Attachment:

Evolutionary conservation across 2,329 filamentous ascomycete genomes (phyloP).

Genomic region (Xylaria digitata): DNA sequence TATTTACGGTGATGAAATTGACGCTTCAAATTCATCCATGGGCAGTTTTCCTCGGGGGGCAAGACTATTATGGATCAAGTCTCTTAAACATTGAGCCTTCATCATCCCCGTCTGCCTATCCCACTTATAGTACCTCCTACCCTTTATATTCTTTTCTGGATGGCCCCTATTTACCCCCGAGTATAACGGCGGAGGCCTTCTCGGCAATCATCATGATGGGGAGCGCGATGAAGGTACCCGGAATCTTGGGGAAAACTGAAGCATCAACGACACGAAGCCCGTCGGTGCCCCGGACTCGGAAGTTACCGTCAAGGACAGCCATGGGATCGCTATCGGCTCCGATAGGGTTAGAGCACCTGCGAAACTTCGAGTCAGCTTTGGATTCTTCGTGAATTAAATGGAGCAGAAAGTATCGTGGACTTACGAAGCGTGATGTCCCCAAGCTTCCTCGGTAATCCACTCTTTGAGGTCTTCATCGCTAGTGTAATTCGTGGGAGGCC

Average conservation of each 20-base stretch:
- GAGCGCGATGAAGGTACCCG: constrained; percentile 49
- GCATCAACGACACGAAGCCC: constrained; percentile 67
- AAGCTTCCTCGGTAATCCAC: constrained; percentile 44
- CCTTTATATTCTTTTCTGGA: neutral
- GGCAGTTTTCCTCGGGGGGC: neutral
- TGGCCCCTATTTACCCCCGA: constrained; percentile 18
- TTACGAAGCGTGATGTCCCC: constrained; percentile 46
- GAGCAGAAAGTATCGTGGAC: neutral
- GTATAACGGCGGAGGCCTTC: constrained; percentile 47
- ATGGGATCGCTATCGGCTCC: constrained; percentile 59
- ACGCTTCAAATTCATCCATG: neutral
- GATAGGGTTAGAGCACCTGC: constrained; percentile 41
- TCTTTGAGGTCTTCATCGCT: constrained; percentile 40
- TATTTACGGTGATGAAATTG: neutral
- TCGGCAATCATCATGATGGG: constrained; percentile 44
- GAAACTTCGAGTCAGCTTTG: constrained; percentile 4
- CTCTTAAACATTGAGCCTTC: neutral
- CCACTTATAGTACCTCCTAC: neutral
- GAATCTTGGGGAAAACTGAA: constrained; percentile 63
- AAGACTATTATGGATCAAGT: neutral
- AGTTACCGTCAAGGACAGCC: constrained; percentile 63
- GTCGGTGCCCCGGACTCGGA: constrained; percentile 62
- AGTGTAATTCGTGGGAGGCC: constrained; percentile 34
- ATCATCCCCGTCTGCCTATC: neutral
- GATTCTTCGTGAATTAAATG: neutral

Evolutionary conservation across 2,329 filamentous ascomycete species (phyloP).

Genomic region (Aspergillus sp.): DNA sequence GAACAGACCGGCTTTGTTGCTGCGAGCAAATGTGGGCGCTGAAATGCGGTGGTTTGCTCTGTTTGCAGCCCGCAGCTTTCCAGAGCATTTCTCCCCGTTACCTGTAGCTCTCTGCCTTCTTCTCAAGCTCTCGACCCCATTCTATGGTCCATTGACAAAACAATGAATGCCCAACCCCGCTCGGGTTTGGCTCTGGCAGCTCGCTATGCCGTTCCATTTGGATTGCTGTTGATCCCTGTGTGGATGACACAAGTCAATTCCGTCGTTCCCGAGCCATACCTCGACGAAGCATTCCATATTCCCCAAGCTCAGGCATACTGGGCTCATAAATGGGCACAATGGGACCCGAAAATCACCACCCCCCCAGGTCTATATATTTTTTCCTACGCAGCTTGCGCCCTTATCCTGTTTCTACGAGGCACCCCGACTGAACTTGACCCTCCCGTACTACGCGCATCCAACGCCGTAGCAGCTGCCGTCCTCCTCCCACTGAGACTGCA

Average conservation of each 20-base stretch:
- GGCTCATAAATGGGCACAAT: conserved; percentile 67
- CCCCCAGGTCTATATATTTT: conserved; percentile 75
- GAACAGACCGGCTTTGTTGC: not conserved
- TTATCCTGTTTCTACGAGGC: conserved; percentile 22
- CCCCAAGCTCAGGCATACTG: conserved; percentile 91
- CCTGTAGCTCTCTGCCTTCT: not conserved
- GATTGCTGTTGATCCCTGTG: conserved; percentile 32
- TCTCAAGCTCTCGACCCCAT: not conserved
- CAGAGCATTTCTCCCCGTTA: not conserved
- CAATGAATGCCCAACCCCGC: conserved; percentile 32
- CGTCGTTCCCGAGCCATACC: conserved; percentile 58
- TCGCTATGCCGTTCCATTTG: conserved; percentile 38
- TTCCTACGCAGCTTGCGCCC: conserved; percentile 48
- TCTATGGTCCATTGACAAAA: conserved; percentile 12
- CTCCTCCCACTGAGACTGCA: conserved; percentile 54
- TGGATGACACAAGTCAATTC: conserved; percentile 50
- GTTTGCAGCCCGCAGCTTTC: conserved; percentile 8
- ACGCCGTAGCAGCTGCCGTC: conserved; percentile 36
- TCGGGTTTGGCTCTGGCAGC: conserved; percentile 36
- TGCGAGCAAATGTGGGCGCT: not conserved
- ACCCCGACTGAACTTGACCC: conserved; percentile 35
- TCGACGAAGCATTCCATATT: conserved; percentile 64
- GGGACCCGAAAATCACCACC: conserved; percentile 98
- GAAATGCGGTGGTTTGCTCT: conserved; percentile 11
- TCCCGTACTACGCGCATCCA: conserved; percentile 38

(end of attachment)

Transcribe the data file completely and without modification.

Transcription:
Evolutionary conservation across 2,329 filamentous ascomycete genomes (phyloP).

Genomic region (Xylaria digitata): DNA sequence TATTTACGGTGATGAAATTGACGCTTCAAATTCATCCATGGGCAGTTTTCCTCGGGGGGCAAGACTATTATGGATCAAGTCTCTTAAACATTGAGCCTTCATCATCCCCGTCTGCCTATCCCACTTATAGTACCTCCTACCCTTTATATTCTTTTCTGGATGGCCCCTATTTACCCCCGAGTATAACGGCGGAGGCCTTCTCGGCAATCATCATGATGGGGAGCGCGATGAAGGTACCCGGAATCTTGGGGAAAACTGAAGCATCAACGACACGAAGCCCGTCGGTGCCCCGGACTCGGAAGTTACCGTCAAGGACAGCCATGGGATCGCTATCGGCTCCGATAGGGTTAGAGCACCTGCGAAACTTCGAGTCAGCTTTGGATTCTTCGTGAATTAAATGGAGCAGAAAGTATCGTGGACTTACGAAGCGTGATGTCCCCAAGCTTCCTCGGTAATCCACTCTTTGAGGTCTTCATCGCTAGTGTAATTCGTGGGAGGCC

Average conservation of each 20-base stretch:
- GAGCGCGATGAAGGTACCCG: constrained; percentile 49
- GCATCAACGACACGAAGCCC: constrained; percentile 67
- AAGCTTCCTCGGTAATCCAC: constrained; percentile 44
- CCTTTATATTCTTTTCTGGA: neutral
- GGCAGTTTTCCTCGGGGGGC: neutral
- TGGCCCCTATTTACCCCCGA: constrained; percentile 18
- TTACGAAGCGTGATGTCCCC: constrained; percentile 46
- GAGCAGAAAGTATCGTGGAC: neutral
- GTATAACGGCGGAGGCCTTC: constrained; percentile 47
- ATGGGATCGCTATCGGCTCC: constrained; percentile 59
- ACGCTTCAAATTCATCCATG: neutral
- GATAGGGTTAGAGCACCTGC: constrained; percentile 41
- TCTTTGAGGTCTTCATCGCT: constrained; percentile 40
- TATTTACGGTGATGAAATTG: neutral
- TCGGCAATCATCATGATGGG: constrained; percentile 44
- GAAACTTCGAGTCAGCTTTG: constrained; percentile 4
- CTCTTAAACATTGAGCCTTC: neutral
- CCACTTATAGTACCTCCTAC: neutral
- GAATCTTGGGGAAAACTGAA: constrained; percentile 63
- AAGACTATTATGGATCAAGT: neutral
- AGTTACCGTCAAGGACAGCC: constrained; percentile 63
- GTCGGTGCCCCGGACTCGGA: constrained; percentile 62
- AGTGTAATTCGTGGGAGGCC: constrained; percentile 34
- ATCATCCCCGTCTGCCTATC: neutral
- GATTCTTCGTGAATTAAATG: neutral

Evolutionary conservation across 2,329 filamentous ascomycete species (phyloP).

Genomic region (Aspergillus sp.): DNA sequence GAACAGACCGGCTTTGTTGCTGCGAGCAAATGTGGGCGCTGAAATGCGGTGGTTTGCTCTGTTTGCAGCCCGCAGCTTTCCAGAGCATTTCTCCCCGTTACCTGTAGCTCTCTGCCTTCTTCTCAAGCTCTCGACCCCATTCTATGGTCCATTGACAAAACAATGAATGCCCAACCCCGCTCGGGTTTGGCTCTGGCAGCTCGCTATGCCGTTCCATTTGGATTGCTGTTGATCCCTGTGTGGATGACACAAGTCAATTCCGTCGTTCCCGAGCCATACCTCGACGAAGCATTCCATATTCCCCAAGCTCAGGCATACTGGGCTCATAAATGGGCACAATGGGACCCGAAAATCACCACCCCCCCAGGTCTATATATTTTTTCCTACGCAGCTTGCGCCCTTATCCTGTTTCTACGAGGCACCCCGACTGAACTTGACCCTCCCGTACTACGCGCATCCAACGCCGTAGCAGCTGCCGTCCTCCTCCCACTGAGACTGCA

Average conservation of each 20-base stretch:
- GGCTCATAAATGGGCACAAT: conserved; percentile 67
- CCCCCAGGTCTATATATTTT: conserved; percentile 75
- GAACAGACCGGCTTTGTTGC: not conserved
- TTATCCTGTTTCTACGAGGC: conserved; percentile 22
- CCCCAAGCTCAGGCATACTG: conserved; percentile 91
- CCTGTAGCTCTCTGCCTTCT: not conserved
- GATTGCTGTTGATCCCTGTG: conserved; percentile 32
- TCTCAAGCTCTCGACCCCAT: not conserved
- CAGAGCATTTCTCCCCGTTA: not conserved
- CAATGAATGCCCAACCCCGC: conserved; percentile 32
- CGTCGTTCCCGAGCCATACC: conserved; percentile 58
- TCGCTATGCCGTTCCATTTG: conserved; percentile 38
- TTCCTACGCAGCTTGCGCCC: conserved; percentile 48
- TCTATGGTCCATTGACAAAA: conserved; percentile 12
- CTCCTCCCACTGAGACTGCA: conserved; percentile 54
- TGGATGACACAAGTCAATTC: conserved; percentile 50
- GTTTGCAGCCCGCAGCTTTC: conserved; percentile 8
- ACGCCGTAGCAGCTGCCGTC: conserved; percentile 36
- TCGGGTTTGGCTCTGGCAGC: conserved; percentile 36
- TGCGAGCAAATGTGGGCGCT: not conserved
- ACCCCGACTGAACTTGACCC: conserved; percentile 35
- TCGACGAAGCATTCCATATT: conserved; percentile 64
- GGGACCCGAAAATCACCACC: conserved; percentile 98
- GAAATGCGGTGGTTTGCTCT: conserved; percentile 11
- TCCCGTACTACGCGCATCCA: conserved; percentile 38